Evidence-based subjective logic (EBSL) is a variant of subjective logic in which the transitivity of opinions (discounting) is handled by applying weights to the evidence underlying the opinions. Subjective Logic is based on Dempster–Shafer belief theory. The discounting rule in EBSL makes it possible to handle arbitrary trust networks.
Consider a proposition P. Let p be the amount of evidence supporting P, and n the amount of evidence supporting ¬P. We write the evidence as a vector (p, n). Let c be a positive constant representing a „unit“ of evidence. An opinion (b, d, u) is formed on the basis of the evidence (p, n). There is a one-to-one mapping between the opinion and the evidence,
In the original literature on subjective logic the constant was set to c = 2 what can i use to tenderize steak. The mapping (1) is the unique solution of the following set of constraints,
Alternatively, (1) can be derived from an analysis of a posteriori probability distributions (beta distributions).
There are three „corner points“ in opinion space: the full Belief B = (1,0,0), the full Disbelief D = (0,1,0), and full Uncertainty U = (0,0,1). Opinions on the line between B and D (including B and D) are called „dogmatic opinions“. They have zero uncertainty, which is achievable only with an infinite amount of evidence. Dogmatic opinions are often excluded from the algebra.
The consensus operation combines two opinions about the same predicate into one opinion by piling up the evidence. Let x = (xb,xd,xu) and y = (yb,yd,yu) be the opinions that are to be fused, and z = x ⊕ y the result. We denote their evidence vectors as (px, nx), (py, ny) and (pz soccer socks mens, nz) respectively. In evidence space the consensus is straightforwardly defined as
In opinion space this yields
which using (1) can be rewritten as
The consensus rule can only be applied if the evidence underlying x and y is independent, otherwise double counting of evidence occurs.
The traditional discounting operation in Subjective Logic is denoted as ⊗ and defined as
This operation suffers from a number of serious problems, e.g.
These problems make it very difficult to handle trust networks in subjective logic.
Let x = (xb, xd, xu) be an opinion based on evidence (p, n). Let λ ≥ 0 be a scalar. The product λ ⋅ x is defined as (λ p, λ n) in evidence space, which corresponds to
in opinion space.
Let x and y be opinions. Let g be a mapping from opinion space to [0,1] satisfying g(B) = 1 and g(D) = 0.
In EBSL the discounting of y through x is denoted as x ☒ y and defined as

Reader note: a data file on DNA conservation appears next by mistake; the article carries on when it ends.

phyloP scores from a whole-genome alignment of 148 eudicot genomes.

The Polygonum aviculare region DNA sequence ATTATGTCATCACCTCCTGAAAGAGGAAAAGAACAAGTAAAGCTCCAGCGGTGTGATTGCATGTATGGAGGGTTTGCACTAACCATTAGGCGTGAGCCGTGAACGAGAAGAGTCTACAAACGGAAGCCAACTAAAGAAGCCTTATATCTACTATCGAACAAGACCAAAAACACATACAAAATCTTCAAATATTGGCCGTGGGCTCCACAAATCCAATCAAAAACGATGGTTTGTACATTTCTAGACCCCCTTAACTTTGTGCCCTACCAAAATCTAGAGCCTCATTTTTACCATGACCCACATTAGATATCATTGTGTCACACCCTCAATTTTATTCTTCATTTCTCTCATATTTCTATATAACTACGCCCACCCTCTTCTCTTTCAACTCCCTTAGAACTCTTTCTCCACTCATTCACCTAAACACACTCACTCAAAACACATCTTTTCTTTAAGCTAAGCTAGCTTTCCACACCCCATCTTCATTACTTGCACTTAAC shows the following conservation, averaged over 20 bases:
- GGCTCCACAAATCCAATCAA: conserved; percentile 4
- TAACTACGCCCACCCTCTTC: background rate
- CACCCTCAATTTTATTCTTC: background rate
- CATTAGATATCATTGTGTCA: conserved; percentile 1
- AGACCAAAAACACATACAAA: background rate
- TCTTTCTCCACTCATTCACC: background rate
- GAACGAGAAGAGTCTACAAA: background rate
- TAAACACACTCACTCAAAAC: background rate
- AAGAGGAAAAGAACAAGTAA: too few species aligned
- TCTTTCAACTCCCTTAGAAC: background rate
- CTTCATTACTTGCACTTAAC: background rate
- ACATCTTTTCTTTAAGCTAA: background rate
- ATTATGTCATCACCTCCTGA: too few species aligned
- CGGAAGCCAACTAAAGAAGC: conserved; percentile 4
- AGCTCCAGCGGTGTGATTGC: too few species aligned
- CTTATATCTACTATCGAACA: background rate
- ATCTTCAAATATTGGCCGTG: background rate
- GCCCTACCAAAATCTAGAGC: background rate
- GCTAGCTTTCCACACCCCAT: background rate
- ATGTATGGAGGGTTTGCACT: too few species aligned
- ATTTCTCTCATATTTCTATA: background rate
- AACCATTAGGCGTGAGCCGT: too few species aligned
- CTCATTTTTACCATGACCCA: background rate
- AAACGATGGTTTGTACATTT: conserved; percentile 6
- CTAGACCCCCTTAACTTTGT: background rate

with the „dot“ product as specified in (3).
The function g can be chosen at will, depending on the context. The ☒ rule has a very simple interpretation in evidence space: Due to the disbelief and uncertainty present in x, only a fraction g(x) of the evidence in y survives.
The ☒ operation avoids all the inconsistencies of the ⊗ operation. The following properties hold,
There is no associativity, i.e.
, in contrast to the ⊗ operation. This is not a problem, since the flow if information in a trust network has a well defined direction.
Also, we have
EBSL makes it possible to compute trust values even when the graph connecting the users in the trust network is complicated. This makes EBSL interesting e.g. for Reputation systems
Let Aij be the opinion that user i has about the trustworthiness of user j, based on direct evidence, e.g. direct interactions between i and j. We set Aii = U. Let every user publish these direct opinions in a reliable way; the matrix A is public and its integrity is guaranteed.
Based on all the available trust information, direct as well as indirect, what should a user conclude about the trustworthiness of all the other users? In general this is a nontrivial problem because of the complicated connection graphs, in which loops may occur. The problem is to find a „reputation“ matrix R that consistently combines the direct and indirect evidence. In EBSL the following „self-consistent“ (self-containing) equation must be satisfied by R,
Here the „Σ“ stands for ⊕ operations. The diagonal is set to full belief since everybody trusts himself implicitly, independent of other users‘ opinions.
User i forms an opinion about j by combining his direct opinion Aij with other users‘ opinions Akj. The indirect evidence is weighted with a scalar that depends on the reputation of the intermediary: g(Rik).
Equation (5) can be written compactly in matrix form,
shaver repair. Let X be a square matrix with the same dimensions as A. Define a function f as
is the identity matrix, and summation should be executed as ⊕. Eq.(6) is a fixed point equation similar to the case of Markov chains. It can be solved recursively
Pick a starting matrix
and repeatedly apply f until the result does not change any more, i.e. a fixed point
is reached. Independent of the choice of
1 and stays B1 in all further iterations.
If Eq.(6) were an ordinary matrix equation
, after one iteration the diagonal is B
Aij, it would have solution
for real-valued (or complex)
. However, the opinion algebra does not allow for such a simple expression. Instead we have
f2(X0) = B1 ⊕ ((B1 ⊕ (X0 ☒ A)) ☒ A)
f3(X0) = B1 ⊕ ((B1 ⊕ ( B1 ⊕ (X0 ☒ A) ☒ A)) ☒ A)
which in general cannot be simplified.